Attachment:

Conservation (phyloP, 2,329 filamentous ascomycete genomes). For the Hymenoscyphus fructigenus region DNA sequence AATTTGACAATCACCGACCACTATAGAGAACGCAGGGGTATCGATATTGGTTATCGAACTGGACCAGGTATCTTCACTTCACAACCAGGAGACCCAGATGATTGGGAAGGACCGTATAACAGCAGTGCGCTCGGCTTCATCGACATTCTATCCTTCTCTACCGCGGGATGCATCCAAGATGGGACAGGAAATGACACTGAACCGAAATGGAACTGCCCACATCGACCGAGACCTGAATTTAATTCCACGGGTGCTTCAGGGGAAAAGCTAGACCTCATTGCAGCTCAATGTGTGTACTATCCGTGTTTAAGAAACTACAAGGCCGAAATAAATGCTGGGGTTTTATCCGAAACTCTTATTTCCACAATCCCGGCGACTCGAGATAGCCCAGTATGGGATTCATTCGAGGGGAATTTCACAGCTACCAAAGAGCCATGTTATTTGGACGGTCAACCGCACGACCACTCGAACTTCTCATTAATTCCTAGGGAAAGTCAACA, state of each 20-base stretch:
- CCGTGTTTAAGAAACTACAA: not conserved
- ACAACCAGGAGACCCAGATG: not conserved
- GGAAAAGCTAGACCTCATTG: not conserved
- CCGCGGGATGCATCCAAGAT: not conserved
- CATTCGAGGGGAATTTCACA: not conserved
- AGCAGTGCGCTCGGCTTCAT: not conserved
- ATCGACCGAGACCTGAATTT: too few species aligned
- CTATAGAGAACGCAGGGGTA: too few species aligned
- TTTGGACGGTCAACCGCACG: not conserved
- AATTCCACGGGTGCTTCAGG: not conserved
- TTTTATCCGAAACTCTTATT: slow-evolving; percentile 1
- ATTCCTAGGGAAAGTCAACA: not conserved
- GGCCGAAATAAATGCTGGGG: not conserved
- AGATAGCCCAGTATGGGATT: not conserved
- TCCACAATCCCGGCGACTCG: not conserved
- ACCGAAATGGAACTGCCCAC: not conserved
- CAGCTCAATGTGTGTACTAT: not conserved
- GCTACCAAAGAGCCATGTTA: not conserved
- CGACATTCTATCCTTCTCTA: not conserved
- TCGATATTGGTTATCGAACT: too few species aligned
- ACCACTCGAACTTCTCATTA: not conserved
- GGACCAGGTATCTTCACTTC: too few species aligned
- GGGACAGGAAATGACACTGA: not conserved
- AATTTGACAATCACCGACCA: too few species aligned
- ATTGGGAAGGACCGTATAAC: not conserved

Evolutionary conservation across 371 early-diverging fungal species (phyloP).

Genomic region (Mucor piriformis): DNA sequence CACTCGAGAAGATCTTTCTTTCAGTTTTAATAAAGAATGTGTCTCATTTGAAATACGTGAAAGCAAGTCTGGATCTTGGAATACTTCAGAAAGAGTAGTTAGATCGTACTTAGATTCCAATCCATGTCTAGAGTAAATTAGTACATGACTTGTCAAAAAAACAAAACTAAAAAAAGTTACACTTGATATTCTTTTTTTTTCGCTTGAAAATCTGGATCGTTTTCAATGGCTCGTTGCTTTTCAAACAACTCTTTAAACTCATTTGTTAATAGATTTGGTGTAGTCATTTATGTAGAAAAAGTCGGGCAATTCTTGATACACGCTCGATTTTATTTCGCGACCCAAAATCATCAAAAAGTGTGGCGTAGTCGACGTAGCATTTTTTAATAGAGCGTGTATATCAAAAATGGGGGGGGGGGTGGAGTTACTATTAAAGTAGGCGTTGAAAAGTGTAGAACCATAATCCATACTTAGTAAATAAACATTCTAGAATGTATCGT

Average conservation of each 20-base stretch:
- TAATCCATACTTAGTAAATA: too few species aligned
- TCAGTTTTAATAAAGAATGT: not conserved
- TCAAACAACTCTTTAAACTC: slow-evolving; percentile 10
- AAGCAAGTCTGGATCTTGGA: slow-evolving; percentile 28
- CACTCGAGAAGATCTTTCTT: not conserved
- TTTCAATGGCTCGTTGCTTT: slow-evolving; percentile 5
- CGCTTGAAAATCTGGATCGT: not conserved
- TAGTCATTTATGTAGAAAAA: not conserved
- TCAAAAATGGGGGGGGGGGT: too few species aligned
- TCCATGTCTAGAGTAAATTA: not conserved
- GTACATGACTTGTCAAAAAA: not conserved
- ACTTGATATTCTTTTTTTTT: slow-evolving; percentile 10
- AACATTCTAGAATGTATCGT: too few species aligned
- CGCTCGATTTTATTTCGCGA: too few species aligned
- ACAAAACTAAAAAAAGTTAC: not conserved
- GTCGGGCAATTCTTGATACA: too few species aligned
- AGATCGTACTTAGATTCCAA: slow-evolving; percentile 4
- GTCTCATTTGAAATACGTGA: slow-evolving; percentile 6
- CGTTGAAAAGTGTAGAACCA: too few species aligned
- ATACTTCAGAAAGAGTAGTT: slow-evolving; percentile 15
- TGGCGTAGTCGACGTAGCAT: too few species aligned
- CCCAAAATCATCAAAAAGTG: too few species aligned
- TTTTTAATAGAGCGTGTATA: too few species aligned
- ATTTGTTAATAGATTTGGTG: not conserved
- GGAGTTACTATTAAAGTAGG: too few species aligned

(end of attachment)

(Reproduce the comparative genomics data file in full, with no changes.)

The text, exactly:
Conservation (phyloP, 2,329 filamentous ascomycete genomes). For the Hymenoscyphus fructigenus region DNA sequence AATTTGACAATCACCGACCACTATAGAGAACGCAGGGGTATCGATATTGGTTATCGAACTGGACCAGGTATCTTCACTTCACAACCAGGAGACCCAGATGATTGGGAAGGACCGTATAACAGCAGTGCGCTCGGCTTCATCGACATTCTATCCTTCTCTACCGCGGGATGCATCCAAGATGGGACAGGAAATGACACTGAACCGAAATGGAACTGCCCACATCGACCGAGACCTGAATTTAATTCCACGGGTGCTTCAGGGGAAAAGCTAGACCTCATTGCAGCTCAATGTGTGTACTATCCGTGTTTAAGAAACTACAAGGCCGAAATAAATGCTGGGGTTTTATCCGAAACTCTTATTTCCACAATCCCGGCGACTCGAGATAGCCCAGTATGGGATTCATTCGAGGGGAATTTCACAGCTACCAAAGAGCCATGTTATTTGGACGGTCAACCGCACGACCACTCGAACTTCTCATTAATTCCTAGGGAAAGTCAACA, state of each 20-base stretch:
- CCGTGTTTAAGAAACTACAA: not conserved
- ACAACCAGGAGACCCAGATG: not conserved
- GGAAAAGCTAGACCTCATTG: not conserved
- CCGCGGGATGCATCCAAGAT: not conserved
- CATTCGAGGGGAATTTCACA: not conserved
- AGCAGTGCGCTCGGCTTCAT: not conserved
- ATCGACCGAGACCTGAATTT: too few species aligned
- CTATAGAGAACGCAGGGGTA: too few species aligned
- TTTGGACGGTCAACCGCACG: not conserved
- AATTCCACGGGTGCTTCAGG: not conserved
- TTTTATCCGAAACTCTTATT: slow-evolving; percentile 1
- ATTCCTAGGGAAAGTCAACA: not conserved
- GGCCGAAATAAATGCTGGGG: not conserved
- AGATAGCCCAGTATGGGATT: not conserved
- TCCACAATCCCGGCGACTCG: not conserved
- ACCGAAATGGAACTGCCCAC: not conserved
- CAGCTCAATGTGTGTACTAT: not conserved
- GCTACCAAAGAGCCATGTTA: not conserved
- CGACATTCTATCCTTCTCTA: not conserved
- TCGATATTGGTTATCGAACT: too few species aligned
- ACCACTCGAACTTCTCATTA: not conserved
- GGACCAGGTATCTTCACTTC: too few species aligned
- GGGACAGGAAATGACACTGA: not conserved
- AATTTGACAATCACCGACCA: too few species aligned
- ATTGGGAAGGACCGTATAAC: not conserved

Evolutionary conservation across 371 early-diverging fungal species (phyloP).

Genomic region (Mucor piriformis): DNA sequence CACTCGAGAAGATCTTTCTTTCAGTTTTAATAAAGAATGTGTCTCATTTGAAATACGTGAAAGCAAGTCTGGATCTTGGAATACTTCAGAAAGAGTAGTTAGATCGTACTTAGATTCCAATCCATGTCTAGAGTAAATTAGTACATGACTTGTCAAAAAAACAAAACTAAAAAAAGTTACACTTGATATTCTTTTTTTTTCGCTTGAAAATCTGGATCGTTTTCAATGGCTCGTTGCTTTTCAAACAACTCTTTAAACTCATTTGTTAATAGATTTGGTGTAGTCATTTATGTAGAAAAAGTCGGGCAATTCTTGATACACGCTCGATTTTATTTCGCGACCCAAAATCATCAAAAAGTGTGGCGTAGTCGACGTAGCATTTTTTAATAGAGCGTGTATATCAAAAATGGGGGGGGGGGTGGAGTTACTATTAAAGTAGGCGTTGAAAAGTGTAGAACCATAATCCATACTTAGTAAATAAACATTCTAGAATGTATCGT

Average conservation of each 20-base stretch:
- TAATCCATACTTAGTAAATA: too few species aligned
- TCAGTTTTAATAAAGAATGT: not conserved
- TCAAACAACTCTTTAAACTC: slow-evolving; percentile 10
- AAGCAAGTCTGGATCTTGGA: slow-evolving; percentile 28
- CACTCGAGAAGATCTTTCTT: not conserved
- TTTCAATGGCTCGTTGCTTT: slow-evolving; percentile 5
- CGCTTGAAAATCTGGATCGT: not conserved
- TAGTCATTTATGTAGAAAAA: not conserved
- TCAAAAATGGGGGGGGGGGT: too few species aligned
- TCCATGTCTAGAGTAAATTA: not conserved
- GTACATGACTTGTCAAAAAA: not conserved
- ACTTGATATTCTTTTTTTTT: slow-evolving; percentile 10
- AACATTCTAGAATGTATCGT: too few species aligned
- CGCTCGATTTTATTTCGCGA: too few species aligned
- ACAAAACTAAAAAAAGTTAC: not conserved
- GTCGGGCAATTCTTGATACA: too few species aligned
- AGATCGTACTTAGATTCCAA: slow-evolving; percentile 4
- GTCTCATTTGAAATACGTGA: slow-evolving; percentile 6
- CGTTGAAAAGTGTAGAACCA: too few species aligned
- ATACTTCAGAAAGAGTAGTT: slow-evolving; percentile 15
- TGGCGTAGTCGACGTAGCAT: too few species aligned
- CCCAAAATCATCAAAAAGTG: too few species aligned
- TTTTTAATAGAGCGTGTATA: too few species aligned
- ATTTGTTAATAGATTTGGTG: not conserved
- GGAGTTACTATTAAAGTAGG: too few species aligned